In this study, association between hearing loss and risk factors such as birth weight <1500 g, family history of hearing loss, kinship marriage of parents, hyperbilirubinemia at serum levels requiring exchange transfusion, prematurity, mechanical ventilation >5 days, asphyxia, any syndrome, ototoxic drug, sepsis, hypoglycemia, and Apgar score <5 at one minute after birth was evaluated.

Finally, all information was coded in Statistical Package for Social Sciences (SPSS) Statistics version 22 (IBM Corp., Armonk, NY, USA) software and analyzed at the significance level of 0.05. Frequency distribution for descriptive statistics and Chi-square test to evaluate the association between hearing loss and risk factors were used.

Results

In this cross-sectional study, 51.32% of the subjects were females and 48.67% were males. The neonates’ mean age was 6.65 ± 6.96 days (age range: 0 - 40 days).

There were 530 NICU infants who underwent AABR and TEOAE tests. Of these, 78 (14.71%) infants failed in the first screening and entered the second screening. In the second screening, 28 (5.28%) of 78 infants failed and were referred for diagnostic ABR and ASSR. Three children were missing from the study due to non-referral to the second screening (Table 1).

Auditory test fail pass missing
First screening 78(14.71%) 452(85.29%) ---
Second screening 28(5.28%) 47(8.86%) 3(0.56%)

According to diagnostic tests, there were 27 (5.09%) infants with hearing loss, 14 cases with SNHL, seven with conductive hearing loss, and six with auditory neuropathy. At the diagnostic stage, OAE test was performed for all infants. One infant due to non-referral to the diagnostic test was missed.The percentage of hearing loss in each type of hearing loss is given in Table 2.

Type of hearing loss missing SNHL CHL neuropathy
ABR,ASSR 1(0.18%) 14(2.64%) 7(1.32%) 6(1.13%)

Results of Chi-square test revealed no significant association between hearing loss and infants’ age (P = 0.620), sex (P = 0.126), prematurity (P = 0.901), ventilation (P = 0.069), sepsis (P = 0.086), syndrome (P = 0.446), hypoglycemia (P = 0.679) and family history of hearing loss (P = 0.067). However, there was a statistically significant association between hearing loss and birth weight (P < 0.001), Apgar score < 5 (P < 0.001), hyperbilirubinemia (P < 0.001), ototoxic drug (P=0.050), asphyxia (P = 0.041) and kinship marriage of parents (P = 0.036) (Table 3).

factor infant without hearing loss(n) Infant with hearing loss(n) P-value
Sex Male 227 16   0.126
Female 272 11
Birth weight less than 1500 g Yes 78 18   < 0.001*
No 421 9
Family history of hearing loss Yes 20 9   0.067
No 479 18
Kinship marriage of parents Yes 91 12   0.036*
No 408 15
Hyperbilirubinemia Yes 385 18   < 0.001*
No 114 9
Prematurity Yes 270 15   0.901
No 229 12
Ototoxic drug Yes 399 10   0.050*
No 100 17
Ventilation>5days Yes 288 11   0.069
No 211 16
Apgar Score <5 126 18   < 0.001*
>5 373 9
Sepsis Yes 283 17   0.086
No 216 10
Syndrome Yes 2 1   0.446
No 497 26
Hypoglycemia Yes 208 10   0.679
No 291 17
Asphyxia Yes 187   15   0.041*
No 312 12

Discussion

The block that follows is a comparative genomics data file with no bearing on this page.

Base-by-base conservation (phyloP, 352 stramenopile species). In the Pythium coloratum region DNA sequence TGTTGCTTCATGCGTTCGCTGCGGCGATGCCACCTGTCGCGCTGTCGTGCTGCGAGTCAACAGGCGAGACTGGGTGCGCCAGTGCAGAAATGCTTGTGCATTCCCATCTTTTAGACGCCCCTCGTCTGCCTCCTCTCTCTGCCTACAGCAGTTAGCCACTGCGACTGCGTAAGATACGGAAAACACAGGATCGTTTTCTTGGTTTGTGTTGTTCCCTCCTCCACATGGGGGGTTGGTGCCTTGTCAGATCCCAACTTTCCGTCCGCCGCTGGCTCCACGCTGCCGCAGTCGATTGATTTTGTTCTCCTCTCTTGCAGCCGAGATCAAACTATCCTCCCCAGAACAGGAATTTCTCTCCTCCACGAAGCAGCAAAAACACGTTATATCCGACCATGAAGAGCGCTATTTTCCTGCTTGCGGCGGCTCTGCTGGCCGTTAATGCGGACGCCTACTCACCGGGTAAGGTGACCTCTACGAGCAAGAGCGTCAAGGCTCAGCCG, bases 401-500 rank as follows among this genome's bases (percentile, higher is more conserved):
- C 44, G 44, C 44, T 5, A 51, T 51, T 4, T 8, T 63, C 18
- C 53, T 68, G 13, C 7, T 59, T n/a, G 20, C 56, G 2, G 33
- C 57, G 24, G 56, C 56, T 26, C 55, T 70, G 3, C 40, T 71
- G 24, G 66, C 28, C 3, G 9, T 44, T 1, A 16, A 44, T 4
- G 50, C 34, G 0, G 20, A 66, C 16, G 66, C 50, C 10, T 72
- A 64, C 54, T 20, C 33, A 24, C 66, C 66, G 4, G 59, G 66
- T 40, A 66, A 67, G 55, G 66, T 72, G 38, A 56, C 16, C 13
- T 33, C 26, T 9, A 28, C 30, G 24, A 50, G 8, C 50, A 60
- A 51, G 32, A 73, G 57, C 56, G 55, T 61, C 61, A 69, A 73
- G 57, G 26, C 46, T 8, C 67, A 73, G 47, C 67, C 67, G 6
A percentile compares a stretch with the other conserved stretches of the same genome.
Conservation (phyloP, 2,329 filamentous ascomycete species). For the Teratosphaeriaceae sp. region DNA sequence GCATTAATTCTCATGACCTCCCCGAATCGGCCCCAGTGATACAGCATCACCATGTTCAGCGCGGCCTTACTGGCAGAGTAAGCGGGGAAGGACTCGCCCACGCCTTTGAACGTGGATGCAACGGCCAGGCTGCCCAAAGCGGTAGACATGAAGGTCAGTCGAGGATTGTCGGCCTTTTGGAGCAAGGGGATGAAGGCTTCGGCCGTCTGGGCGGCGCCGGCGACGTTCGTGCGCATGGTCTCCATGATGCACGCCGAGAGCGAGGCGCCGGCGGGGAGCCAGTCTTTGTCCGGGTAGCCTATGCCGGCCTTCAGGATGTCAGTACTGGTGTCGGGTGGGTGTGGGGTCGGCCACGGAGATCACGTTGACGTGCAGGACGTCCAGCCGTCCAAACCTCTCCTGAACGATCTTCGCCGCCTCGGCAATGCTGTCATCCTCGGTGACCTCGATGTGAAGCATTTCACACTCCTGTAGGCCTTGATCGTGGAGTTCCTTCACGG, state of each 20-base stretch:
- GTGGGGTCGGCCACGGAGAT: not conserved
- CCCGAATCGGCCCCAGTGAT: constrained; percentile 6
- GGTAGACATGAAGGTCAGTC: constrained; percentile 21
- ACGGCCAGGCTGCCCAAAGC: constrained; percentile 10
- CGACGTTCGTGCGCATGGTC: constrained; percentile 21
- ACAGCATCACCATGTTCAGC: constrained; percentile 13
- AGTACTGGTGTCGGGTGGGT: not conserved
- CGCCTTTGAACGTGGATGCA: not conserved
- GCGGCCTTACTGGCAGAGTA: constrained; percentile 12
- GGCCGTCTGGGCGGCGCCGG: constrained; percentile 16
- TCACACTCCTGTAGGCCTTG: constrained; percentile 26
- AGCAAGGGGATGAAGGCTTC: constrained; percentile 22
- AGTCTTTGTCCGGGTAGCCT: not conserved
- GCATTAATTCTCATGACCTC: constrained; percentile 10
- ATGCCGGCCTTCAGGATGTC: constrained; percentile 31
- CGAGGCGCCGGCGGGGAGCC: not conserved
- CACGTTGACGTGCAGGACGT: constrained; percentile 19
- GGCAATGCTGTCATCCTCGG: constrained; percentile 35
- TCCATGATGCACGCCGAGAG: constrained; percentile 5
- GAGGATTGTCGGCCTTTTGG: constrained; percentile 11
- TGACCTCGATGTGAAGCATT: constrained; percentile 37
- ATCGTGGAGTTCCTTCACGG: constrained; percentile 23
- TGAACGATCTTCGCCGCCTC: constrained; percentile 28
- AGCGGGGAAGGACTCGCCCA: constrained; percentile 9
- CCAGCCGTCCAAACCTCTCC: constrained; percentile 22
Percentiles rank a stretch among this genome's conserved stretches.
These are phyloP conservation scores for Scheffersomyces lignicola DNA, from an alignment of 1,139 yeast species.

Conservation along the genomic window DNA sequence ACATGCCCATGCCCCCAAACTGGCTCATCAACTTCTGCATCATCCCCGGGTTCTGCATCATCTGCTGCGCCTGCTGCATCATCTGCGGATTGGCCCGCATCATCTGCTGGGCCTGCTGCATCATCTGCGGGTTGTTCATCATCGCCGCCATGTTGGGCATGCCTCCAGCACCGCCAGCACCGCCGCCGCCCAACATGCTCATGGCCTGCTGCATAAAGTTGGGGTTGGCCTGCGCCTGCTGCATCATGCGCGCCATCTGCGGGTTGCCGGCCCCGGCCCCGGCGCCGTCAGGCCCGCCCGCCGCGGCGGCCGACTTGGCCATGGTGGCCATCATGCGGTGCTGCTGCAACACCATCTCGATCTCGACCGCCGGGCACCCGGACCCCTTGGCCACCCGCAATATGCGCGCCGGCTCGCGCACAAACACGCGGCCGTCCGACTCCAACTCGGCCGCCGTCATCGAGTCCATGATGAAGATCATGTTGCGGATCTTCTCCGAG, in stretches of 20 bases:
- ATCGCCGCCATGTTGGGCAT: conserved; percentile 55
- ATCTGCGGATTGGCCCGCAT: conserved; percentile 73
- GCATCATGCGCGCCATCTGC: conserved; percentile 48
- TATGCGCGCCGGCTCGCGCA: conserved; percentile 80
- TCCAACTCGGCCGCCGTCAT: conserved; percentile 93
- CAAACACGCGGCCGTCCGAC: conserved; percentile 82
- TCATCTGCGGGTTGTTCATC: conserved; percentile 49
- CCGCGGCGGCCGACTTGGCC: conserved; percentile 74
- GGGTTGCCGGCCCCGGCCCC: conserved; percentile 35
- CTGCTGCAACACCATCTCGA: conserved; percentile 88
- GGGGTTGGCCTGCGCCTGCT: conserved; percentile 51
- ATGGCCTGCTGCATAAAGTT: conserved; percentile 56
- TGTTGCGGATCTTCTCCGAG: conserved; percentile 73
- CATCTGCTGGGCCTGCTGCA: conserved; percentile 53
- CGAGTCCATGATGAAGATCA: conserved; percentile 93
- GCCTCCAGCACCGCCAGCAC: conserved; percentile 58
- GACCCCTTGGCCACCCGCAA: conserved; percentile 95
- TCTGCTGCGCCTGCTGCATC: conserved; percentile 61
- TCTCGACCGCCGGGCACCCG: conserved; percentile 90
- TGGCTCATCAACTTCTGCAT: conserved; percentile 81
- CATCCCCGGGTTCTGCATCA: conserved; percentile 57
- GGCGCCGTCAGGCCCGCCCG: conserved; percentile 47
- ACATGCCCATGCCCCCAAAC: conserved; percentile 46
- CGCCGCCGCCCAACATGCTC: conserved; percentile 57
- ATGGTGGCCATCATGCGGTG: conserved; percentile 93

Hearing screening is the primary method for early detection of hearing loss. The procedure should be simple and fast. The NICU graduate has a higher risk of developing hearing loss than the general population.

In the current study, based on the final ABR, ASSR results, 27 cases (5.09%) had hearing loss. Molini et al. reported a prevalence of 4.3% for infants at risk of hearing loss [12] is close to the prevalence rate reported in the present study. Also, in studies by Ohl in 2009 and Taghdiri in 2008, 4.55% and 4% of the newborns were affected by hearing loss, respectively [4,13]. In Rai and Thakurs’ study, the prevalence of hearing loss in infants admitted to the intensive care unit was 4.91% (49.18 per 1000 live births) [14]. These findings are similar to our results.

Hille et al. reported a prevalence of 3.2% in NICU infants [15], which is lower the prevalence rate reported in the present study.

In a study by Pourarian in 2012, 13.7% of infants in NICU suffered from hearing loss, which was higher than the expected rate [16]. This discrepancy in the prevalence of hearing loss might be related to differences in screening and diagnostic of hearing methods. In our study, a parallel method was used for hearing screening and ABR&ASSR test for hearing loss diagnosis.

According to the diagnostic test, there were 5.09% infants with hearing loss, 2.64% with SNHL, 1.32% with conductive hearing loss, and 1.13% with auditory neuropathy. In a study by Colella in 2014, the incidence of hearing loss in the sample was approximately 3%, of which 0.91% was sensorineural, 0.13% with auditory neuropathy spectrum disorder (ANSD), and 1.8% conductive [6].

The probability of hearing loss increases with an increase in the number of risk factors [5]. In our study, 96% of infants with hearing loss had three or more risk factors. In Jayagobi's study, 38% of infants with SNHL, mixed hearing loss, and auditory neuropathy/auditory dyssynchrony (AN/AD) had four or more risk factors [17]. In this study, the hearing loss risk factors included hyperbilirubinemia requiring exchange transfusion, low birth weight (<1500 g), ototoxic drug, Apgar score <5, asphyxia, and kinship marriage of parents. In a study by Ohl, the risk factors for hearing loss included neurological disorders, asphyxia, family history of hearing loss, and TORCH (toxoplasmosis, other agents, rubella, cytomegalovirus, herpes simplex) infections; however, hearing loss was not asso­ciated with birth weight below 1500 g or birth before 34 weeks of gestation [4].

According to Recchia et al., the use of ototoxic drugs is one of the causes of hearing loss in infants hospitalized in the NICU [18]. In our study, the association between hearing loss and antibiotic therapy was also significant, which is consistent with their study.

Also, in a study by Amini, a significant relationship was found between the mean birth weight and hearing loss; however, no statistical cor­relation was found between Apgar score and abnormal OAE [19] but, In the present study Apgar <5 and low weight birth were high-risk factors for hearing loss.

The prevalence of hearing loss due to positive history in infants is 7.29% [20]. In our study, no significant correlation was found between family history and hearing loss. However this is an established risk factor for congenital hearing loss, this discrepancy may be because of sample size and did not reflect congenital type hearing loss in family history.